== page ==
I don’t like my mother- in-law.
Really, I don’t. After ten years of marriage, a year or so of therapy, and many choice words and tears, I can finally admit it. I don’t like my mother-in-law. I am okay with that.
My first notion of a mother-in-law was the mother of an ex-boyfriend I dated for several years. His parents were friends with my parents many years before we were even introduced to each other. There was a common ground immediately. They shared similar views of my parents and were never invasive, or even remotely nosy in our relationship. This made for an easy-going relationship with them. I thought all in-laws were accepting, tolerant, and minded their own business.
I was so wrong.
It honestly started when the husband and I first started dating. I saw the signs. They weren’t red flags, they were gigantic banners waving in front of me. Our differences on raising children, politics, religion…you name it, were the complete opposites. It didn’t take very long to realize the future mother-in-law was, literally, no match for me. But yet still, her son was.
Realizing we were so very different was a hard life lesson from someone who is a bit of a “people-pleaser.” It’s certainly a hard lesson from someone who wanted nothing more than to have a loving relationship with a new family. But this isn’t just anyone in his family, it’s his mother. His mother. The woman who rocked him to sleep at night as a babe, the woman who kissed his boo-boos, the woman who helped him learn life lessons and support himself. There are bonds there I can never replace. It’s not like I can make him choose her or me. Nor do I ever want to.
Now hear me out, I am realistic; I understand the concept of marriage. Being blindly optimistic you take two completely different families with various backgrounds, environments, and religions, throw them with another family’s dynamics and congratulations! Here’s your new family! It’s a recipe for disaster. Once you realize the logistics presented here, it is quite astounding there are so many in-law relationships that actually work.
I have always been told oil and vinegar don’t mix.
On the contrary, for a short time, they do. Oil and vinegar can be mixed long enough to form a quick tasty treat; after that, they repel each other. That’s describes us perfectly. I can tolerate her in small doses, then I must retreat. I’m quite sure the feeling is mutual.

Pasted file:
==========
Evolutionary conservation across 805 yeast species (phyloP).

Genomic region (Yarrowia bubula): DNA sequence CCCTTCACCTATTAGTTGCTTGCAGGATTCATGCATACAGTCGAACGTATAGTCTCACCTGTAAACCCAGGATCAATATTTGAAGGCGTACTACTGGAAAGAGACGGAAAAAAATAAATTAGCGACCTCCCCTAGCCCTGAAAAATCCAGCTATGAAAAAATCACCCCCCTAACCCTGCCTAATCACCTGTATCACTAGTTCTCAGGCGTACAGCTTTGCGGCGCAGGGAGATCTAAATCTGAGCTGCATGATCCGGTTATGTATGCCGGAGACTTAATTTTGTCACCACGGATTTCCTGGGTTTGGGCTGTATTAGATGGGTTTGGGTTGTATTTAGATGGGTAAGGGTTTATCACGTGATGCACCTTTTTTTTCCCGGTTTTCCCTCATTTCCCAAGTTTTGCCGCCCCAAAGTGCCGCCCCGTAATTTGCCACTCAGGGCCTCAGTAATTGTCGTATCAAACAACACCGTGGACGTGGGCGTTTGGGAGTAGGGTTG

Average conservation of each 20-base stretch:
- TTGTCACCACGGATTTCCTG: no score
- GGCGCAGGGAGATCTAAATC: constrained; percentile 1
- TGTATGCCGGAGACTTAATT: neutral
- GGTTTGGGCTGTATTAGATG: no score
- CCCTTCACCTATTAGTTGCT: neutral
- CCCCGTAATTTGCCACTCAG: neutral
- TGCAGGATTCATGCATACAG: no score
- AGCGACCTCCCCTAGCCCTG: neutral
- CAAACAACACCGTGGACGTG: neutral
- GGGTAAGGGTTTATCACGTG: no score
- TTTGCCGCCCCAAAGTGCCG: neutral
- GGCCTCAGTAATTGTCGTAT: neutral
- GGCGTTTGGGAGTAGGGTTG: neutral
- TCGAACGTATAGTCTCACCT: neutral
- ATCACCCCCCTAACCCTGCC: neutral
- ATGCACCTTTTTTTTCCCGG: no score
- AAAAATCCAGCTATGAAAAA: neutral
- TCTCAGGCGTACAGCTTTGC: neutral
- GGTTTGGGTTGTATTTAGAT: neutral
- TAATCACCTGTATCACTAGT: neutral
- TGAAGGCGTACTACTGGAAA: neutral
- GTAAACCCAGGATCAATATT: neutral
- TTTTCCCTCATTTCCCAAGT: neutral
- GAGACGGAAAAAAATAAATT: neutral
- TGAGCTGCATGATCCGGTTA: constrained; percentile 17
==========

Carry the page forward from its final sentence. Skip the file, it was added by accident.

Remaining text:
Enter children. Of course I want the absolute best for them. I want for every being in their lives capable of loving them to be present. My grandparents passed when I was young and I cherish the few memories I do have of us together. My children are lucky to still have both sets of their grandparents alive and are old enough to spend precious time with them. I had to decide I would never allow our personality conflicts affect their views and/or relationships with them. Sometimes I’d rather pull out my teeth one by one with a pair of rusty pliers than have to deal with her; but it just isn’t beneficial for my children to pretend she doesn’t exist.
I have found, for my sanity, a few remedies to help me along the way.
For starters, I bite my tongue. A lot. Some things are just not worth a fight. You have to pick your battles. When I do decide I need to speak up, I am firm and direct. I do not want any blurred lines on expectations or allowances on my part. This has been tough for me, (remember I’m a people-pleaser,) but it’s been effective.
Another tried and true method is to keep contact at a minimum. I let my husband deal with her primarily, especially when issues arise. That helps keep me out of the “line of fire,” and prevents situations from being blamed on me. I am cordial when I do see her, and I find we have more to discuss if we haven’t spoken in awhile.
Lastly, I try to utilize our relationship as a guide for the bond I want to have with my children and their spouses one day. I really try to learn from each situation, no matter how big or small. After the smoke clears from us dealing with an issue, I like to sit back and reflect in order to learn the best I can from it to remind me of the type of mother -in-law I will, or won’t be, when that time comes.
If anything I guess I should thank her for our differences. I can admit our relationship has taught me patience, tolerance, and the art of controlling my emotions (and facial expressions.) I still don’t necessarily like her, but for now I’ll raise my glass of wine, send a silent shout-out, and thank her for bringing this wonderful man to be in my life.